Uncertainties in the broader economy can significantly elevate exposure to both internal and external threats — and this is true for companies of all sizes and across virtually all sectors. With talk of a possible global recession this year, security professionals need to start anticipating the potential impacts to securing their organizations.
Many companies are already dealing with some combination of rising inflation, supply chain issues and/or murky revenue projections. While tightening annual budgets, some organizations might be tempted to skip necessary investments to keep the business safe from outside attacks. Security often becomes a target for operational spending cuts because it happens behind the scenes. We're seeing early signs of this already with some companies freezing their new technology budgets for the first part of 2023. And cybercriminals are well-aware of the rich opportunities this may present.
On top of more threats with greater sophistication, security leaders now face the additional challenge of doing more with less in their security program. Now is the time that true leaders step up and find ways to manage more with less. It is time to earn the “C” in CISO. To manage risks within the bounds of budgetary scrutiny, CISOs should focus on three critical areas: their people, processes, and technologies.
These risks start close to home — inside the organization. Threat actors look to take special advantage in times of stress and change via targeted social engineering attacks. Phishing campaigns often target opportunities when employees are out of their ordinary routines. For example, there might be an email with a subject line about a coming layoff — which people may quickly open without thinking.
In uncertain times, it’s also common for employees across an organization to start “packing” — just in case. They may take company files they’ve worked on and move them into private cloud libraries for later access. Maybe it's a copy of a sophisticated parsing routine that they wrote. It might be financial records or copies of sales contracts to reference the names of customers they worked with and how much they paid for services. One recent report shows a 300% rise in employee data theft during their last 30 days of employment.
But the intent behind exfiltrated data doesn’t have to be malicious to cause serious problems for an organization. Sensitive files stored in an unprotected cloud app could lead to unintentional disclosure of those materials. Risk managers need broad visibility of not only data and users, but also the account iterations of common applications and services.
More merger and acquisition (M&A) activity over the next year should also be anticipated. When companies experience sustained financial stress, we often start seeing consolidation in the market. That, again, leads to a widening attack surface that security leaders will have to manage with the same or fewer resources.
CISOs need to discuss the impact of a potential economic downturn with company leadership as soon as possible to find out what they’re anticipating for the year. If layoffs become a possibility at any point, security leaders need to be part of that plan well in advance to ensure seamless processes for both electronic and physical security. Can they quickly lock down systems and suspend all access in the event of a 15% reduction in workforce?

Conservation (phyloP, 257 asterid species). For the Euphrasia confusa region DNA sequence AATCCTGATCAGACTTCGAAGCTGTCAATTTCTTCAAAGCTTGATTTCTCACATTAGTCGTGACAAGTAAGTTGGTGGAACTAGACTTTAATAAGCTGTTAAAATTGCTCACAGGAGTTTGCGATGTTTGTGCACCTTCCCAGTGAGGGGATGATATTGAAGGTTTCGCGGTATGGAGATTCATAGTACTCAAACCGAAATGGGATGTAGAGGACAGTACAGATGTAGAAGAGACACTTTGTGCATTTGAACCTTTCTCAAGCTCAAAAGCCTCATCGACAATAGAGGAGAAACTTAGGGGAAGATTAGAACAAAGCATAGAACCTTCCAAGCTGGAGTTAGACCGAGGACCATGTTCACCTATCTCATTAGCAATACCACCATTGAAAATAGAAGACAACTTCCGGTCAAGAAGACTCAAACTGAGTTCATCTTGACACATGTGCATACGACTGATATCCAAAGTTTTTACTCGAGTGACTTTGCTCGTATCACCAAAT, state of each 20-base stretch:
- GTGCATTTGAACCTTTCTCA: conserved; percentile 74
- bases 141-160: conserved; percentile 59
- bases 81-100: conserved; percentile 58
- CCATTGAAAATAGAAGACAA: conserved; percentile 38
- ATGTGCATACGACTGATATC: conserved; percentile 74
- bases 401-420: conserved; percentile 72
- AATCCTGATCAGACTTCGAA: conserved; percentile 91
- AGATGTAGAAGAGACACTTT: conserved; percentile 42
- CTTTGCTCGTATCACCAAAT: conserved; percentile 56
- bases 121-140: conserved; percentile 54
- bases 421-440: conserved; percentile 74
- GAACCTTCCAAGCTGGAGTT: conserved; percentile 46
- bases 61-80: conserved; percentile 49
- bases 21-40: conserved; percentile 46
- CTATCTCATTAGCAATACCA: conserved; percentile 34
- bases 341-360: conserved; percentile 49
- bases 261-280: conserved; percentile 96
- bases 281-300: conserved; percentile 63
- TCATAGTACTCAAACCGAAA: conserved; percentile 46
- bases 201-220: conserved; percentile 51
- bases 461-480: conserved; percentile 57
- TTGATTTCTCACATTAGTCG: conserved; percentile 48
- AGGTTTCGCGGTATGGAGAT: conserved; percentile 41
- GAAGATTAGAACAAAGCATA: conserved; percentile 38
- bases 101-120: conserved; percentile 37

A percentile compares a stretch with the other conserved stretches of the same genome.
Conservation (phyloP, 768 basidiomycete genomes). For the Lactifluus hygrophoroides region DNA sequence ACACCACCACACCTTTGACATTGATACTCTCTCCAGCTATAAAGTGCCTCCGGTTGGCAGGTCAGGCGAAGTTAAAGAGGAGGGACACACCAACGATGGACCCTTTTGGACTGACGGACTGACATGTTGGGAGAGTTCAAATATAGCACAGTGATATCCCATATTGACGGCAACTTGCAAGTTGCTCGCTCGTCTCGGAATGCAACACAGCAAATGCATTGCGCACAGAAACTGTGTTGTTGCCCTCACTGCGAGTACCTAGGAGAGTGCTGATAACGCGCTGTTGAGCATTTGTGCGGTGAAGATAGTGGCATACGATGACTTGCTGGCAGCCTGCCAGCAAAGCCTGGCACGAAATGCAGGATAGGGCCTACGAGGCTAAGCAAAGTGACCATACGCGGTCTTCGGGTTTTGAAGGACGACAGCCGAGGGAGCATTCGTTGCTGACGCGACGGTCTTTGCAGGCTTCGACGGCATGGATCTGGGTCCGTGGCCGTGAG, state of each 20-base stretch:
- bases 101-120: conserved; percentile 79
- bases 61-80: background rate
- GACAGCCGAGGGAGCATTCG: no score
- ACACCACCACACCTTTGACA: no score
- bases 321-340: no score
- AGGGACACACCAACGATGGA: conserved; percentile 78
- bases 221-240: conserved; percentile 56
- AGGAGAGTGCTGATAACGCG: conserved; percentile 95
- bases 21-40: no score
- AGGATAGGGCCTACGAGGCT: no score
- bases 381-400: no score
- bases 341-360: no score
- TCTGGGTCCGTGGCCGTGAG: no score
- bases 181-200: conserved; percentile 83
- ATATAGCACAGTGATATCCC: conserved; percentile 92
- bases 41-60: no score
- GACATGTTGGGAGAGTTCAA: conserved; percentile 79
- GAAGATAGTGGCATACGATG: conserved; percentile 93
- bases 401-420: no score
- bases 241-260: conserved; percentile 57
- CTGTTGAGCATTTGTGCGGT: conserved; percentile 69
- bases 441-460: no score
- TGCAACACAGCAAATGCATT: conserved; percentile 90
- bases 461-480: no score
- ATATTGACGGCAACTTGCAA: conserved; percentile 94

Backups are another consideration. Let’s say the company terminates someone due to a layoff. Afterward, their manager requests access to all the critical information that the employee controlled — including email and files. Security leaders need to have a seamless process in place that anticipates that type of common situation, as well as make sure they are compliant with the necessary privacy laws when accessing past employees’ emails. This plan needs to include not only data center assets but also all the software-as-a-service (SaaS) applications employees are using as well.
Security leaders may also face not having a fully staffed security team for their program — as a result of reductions-in-force, being unable to backfill open skilled positions, or being spread too thin as a result of M&A expansion. Doing more with less might also mean looking at strategic investments in automation of repetitive security tasks as well as broader infrastructure consolidation. A secure access service edge (SASE) solution is one such approach for consolidating infrastructure. A SASE framework can help simplify both networks and security stacks — reducing operational costs and the number of people needed to manage systems.
Technologies that automate repetitive security tasks can free up skilled human staff for higher-value responsibilities (like threat hunting). At the same time, automation can also help improve the overall effectiveness of your security program because you're less exposed to human errors. According to Verizon, 82% of all breaches last year involved the human element in one way or another.
Strategic planning starts today
Cybercriminals know how to take advantage of tighter security budgets and hiring freezes. CISOs should anticipate the very real possibility of having to cover more risk exposures with fewer resources than they had last year. Strategic attention to their people, processes, and technologies can help security teams plan to use what they have more efficiently and more effectively in the coming months.